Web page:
'London's best kept secret:' welcome to Kensington Village

Neighbours call Kensington Village London's best kept secret and now they've decided to let the cat out of the bag.

Founded in 1870, Kensington Village was a village just west of the City of London

From left to right, Gabor Sass, David Heap and Stephanie Kelly all live in London's Kensington Village neighbourhood. (Kate Dubinski/CBC News)

Past the glittering office towers and bustling restaurants of downtown London lies a little gem of a neighbourhood on the western shore of the Thames River. 

It's London's best kept secret.- David Heap

It has historic character, plenty of green spaces and homes with a look you won't find anywhere else. 

It's not Blackfriars – it's Kensington Village. 

London's best kept secret

London's Kensington Village dates back to 1870 when it was a village just west of the City of London. Like other historic neighbourhoods, such as Wortley Village, Woodfield and Blackfriars, it boasts some unique-looking houses. (Colin Butler/CBC News)

"It's London's best kept secret," resident David Heap said. 

Founded in 1870, Kensington Village was just that – a village just west of the City of London that residents say once included the nearby neighbourhood of Blackfriars within its limits.

Despite its deep historical roots, the neighbourhood only recently started its revitalization, though Gabor Sass, who lives there, says its always been that way. 

 "It's a neighbourhood that has beautiful physical character and beautiful people living in it, "he said. "If you talk to the old timers, they say this neighbourhood always had this kind of spirit." 

There are few people who could forget this picture, which was taken in February and published on social media of Kensington Village resident Pauline Halstead kayaking along Walnut Street with her daughter Claire when flooding on the Thames threatened the neighbourhood's homes. (Pauline Halstead/Facebook)

The spirit he's talking about began with the Wood Park food forest, a community project that established free, fresh and accessible food inside a garden that anyone in the community can access. 

"The food forest came because a bunch of people were talking about how we were a community," Stephanie Kelly said, noting it was Gabor Sass, who is a professor in Western University's department of biology and geography.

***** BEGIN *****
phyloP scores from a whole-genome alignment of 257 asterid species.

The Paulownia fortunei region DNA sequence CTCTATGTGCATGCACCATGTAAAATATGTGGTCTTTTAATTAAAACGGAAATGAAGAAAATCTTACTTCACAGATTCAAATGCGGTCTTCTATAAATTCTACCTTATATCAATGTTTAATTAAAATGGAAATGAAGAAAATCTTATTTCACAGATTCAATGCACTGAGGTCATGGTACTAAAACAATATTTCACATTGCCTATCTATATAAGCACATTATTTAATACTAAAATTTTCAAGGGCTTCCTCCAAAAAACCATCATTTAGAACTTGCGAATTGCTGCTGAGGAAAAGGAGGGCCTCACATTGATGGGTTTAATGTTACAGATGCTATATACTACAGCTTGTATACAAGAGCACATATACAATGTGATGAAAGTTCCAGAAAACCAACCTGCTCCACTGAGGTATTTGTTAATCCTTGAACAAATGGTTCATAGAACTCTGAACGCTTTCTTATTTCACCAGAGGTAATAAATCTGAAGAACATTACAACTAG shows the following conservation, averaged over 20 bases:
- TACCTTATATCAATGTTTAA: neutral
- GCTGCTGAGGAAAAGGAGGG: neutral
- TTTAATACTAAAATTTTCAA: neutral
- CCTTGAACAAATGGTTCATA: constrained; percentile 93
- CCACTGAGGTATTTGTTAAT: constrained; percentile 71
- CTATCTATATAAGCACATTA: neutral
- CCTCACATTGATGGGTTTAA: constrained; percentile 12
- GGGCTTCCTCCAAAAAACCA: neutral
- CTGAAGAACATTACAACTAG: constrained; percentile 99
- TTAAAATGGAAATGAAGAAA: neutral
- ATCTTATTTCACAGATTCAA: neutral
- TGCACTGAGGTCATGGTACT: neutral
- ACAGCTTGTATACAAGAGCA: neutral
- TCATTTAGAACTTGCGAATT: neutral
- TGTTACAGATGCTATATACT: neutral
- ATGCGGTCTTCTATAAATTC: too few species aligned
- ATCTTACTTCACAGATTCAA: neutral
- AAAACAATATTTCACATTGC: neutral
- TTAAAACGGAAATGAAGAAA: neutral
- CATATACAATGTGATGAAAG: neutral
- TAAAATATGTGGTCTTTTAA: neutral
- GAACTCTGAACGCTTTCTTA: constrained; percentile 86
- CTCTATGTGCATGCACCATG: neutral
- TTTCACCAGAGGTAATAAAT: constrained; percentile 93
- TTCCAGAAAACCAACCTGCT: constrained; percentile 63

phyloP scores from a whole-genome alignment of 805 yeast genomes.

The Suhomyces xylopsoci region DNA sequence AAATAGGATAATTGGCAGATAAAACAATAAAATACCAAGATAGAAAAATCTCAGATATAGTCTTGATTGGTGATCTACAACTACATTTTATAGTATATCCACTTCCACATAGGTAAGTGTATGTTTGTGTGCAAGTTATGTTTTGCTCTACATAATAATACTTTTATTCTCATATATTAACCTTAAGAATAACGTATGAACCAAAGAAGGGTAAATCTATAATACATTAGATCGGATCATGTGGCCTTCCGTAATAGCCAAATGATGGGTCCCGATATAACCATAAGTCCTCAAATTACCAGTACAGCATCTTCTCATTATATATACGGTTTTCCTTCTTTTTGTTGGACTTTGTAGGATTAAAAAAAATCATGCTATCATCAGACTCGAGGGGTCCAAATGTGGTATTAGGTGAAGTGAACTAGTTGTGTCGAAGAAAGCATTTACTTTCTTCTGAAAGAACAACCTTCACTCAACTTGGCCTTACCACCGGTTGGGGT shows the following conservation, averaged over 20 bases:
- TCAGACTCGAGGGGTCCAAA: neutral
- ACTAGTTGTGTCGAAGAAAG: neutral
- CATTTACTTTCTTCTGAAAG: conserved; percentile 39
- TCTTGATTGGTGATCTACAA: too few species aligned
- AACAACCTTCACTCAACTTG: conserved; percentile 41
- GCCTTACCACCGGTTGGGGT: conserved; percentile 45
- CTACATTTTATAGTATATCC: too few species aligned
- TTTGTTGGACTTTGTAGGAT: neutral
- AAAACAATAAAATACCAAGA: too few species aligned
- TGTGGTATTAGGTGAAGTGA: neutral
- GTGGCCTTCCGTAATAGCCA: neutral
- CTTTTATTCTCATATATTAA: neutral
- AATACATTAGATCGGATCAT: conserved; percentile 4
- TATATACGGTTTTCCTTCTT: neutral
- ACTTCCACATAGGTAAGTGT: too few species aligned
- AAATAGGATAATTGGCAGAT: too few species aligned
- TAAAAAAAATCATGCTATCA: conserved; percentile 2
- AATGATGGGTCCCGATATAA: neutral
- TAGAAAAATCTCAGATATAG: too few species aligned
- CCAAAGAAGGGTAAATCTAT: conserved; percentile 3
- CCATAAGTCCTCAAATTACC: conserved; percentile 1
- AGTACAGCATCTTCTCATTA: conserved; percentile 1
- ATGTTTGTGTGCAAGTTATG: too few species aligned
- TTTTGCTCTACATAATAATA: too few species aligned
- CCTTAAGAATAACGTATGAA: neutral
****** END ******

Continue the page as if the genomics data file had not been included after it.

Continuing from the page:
"A food forest is a multi-functional ecosystem that has been tilted in favour of humans. So most plants in there are edible, things like fruits, nuts, blackberries, raspberries," Sass said. 

Turned into a big celebration

Kensington Village is home to the Wood Street Park food forest, which aims to make fresh, free food more accessible. The project was made possible through community efforts. (Colin Butler/CBC News)

"We had people planting," he said. "It actually turned into a big celebration, people brought food, guitars. It was a really good time and that just kick started this great community cohesion." 

With the success of that project, neighbours built a gazebo nearby for community barbeques. After that, they started a yearly summer concert series, where they invite local musicians to play for the community in Cavendish Park and an annual neighbourhood yard sale to raise money for community Canada Day celebrations. 

And all that work really brought people together when they needed it most. 

This spring, people worked together to help neighbours, whose basements were inundated with flood water after the swollen Thames River burst its banks in February. 

"There was some flooding," Gabor Sass said. "Walnut, Wyatt, Cavendish, so we put out the call and tried to help each other."

'It's still hidden'

Neighbours in Kensington Village have worked together on a number of community improvement projects, such as this pollinator garden built into a traffic island on Forward Avenue near Riverside Drive. (Colin Butler/CBC News)

So how do the locals feel about finally letting their secret out? 

Residents like Stephanie Kelly don't mind. In fact, they're pretty proud. 

"It's still hidden," she said, noting the community is looking to change that. "We are working on having signs put up saying it's the Kensington neighbourhood." 

"We have this joke that people who move in, don't move out and when people do move, they usually just move down the street and not out of the neighbourhood," David Heap said. 

Gabor Sass has some advice for anyone who wants to try to replicate the sense of community that the people of Kensington Village have created.

"Start small," he said. "Start with a party, invite your neighbours over and then it can snowball into something bigger."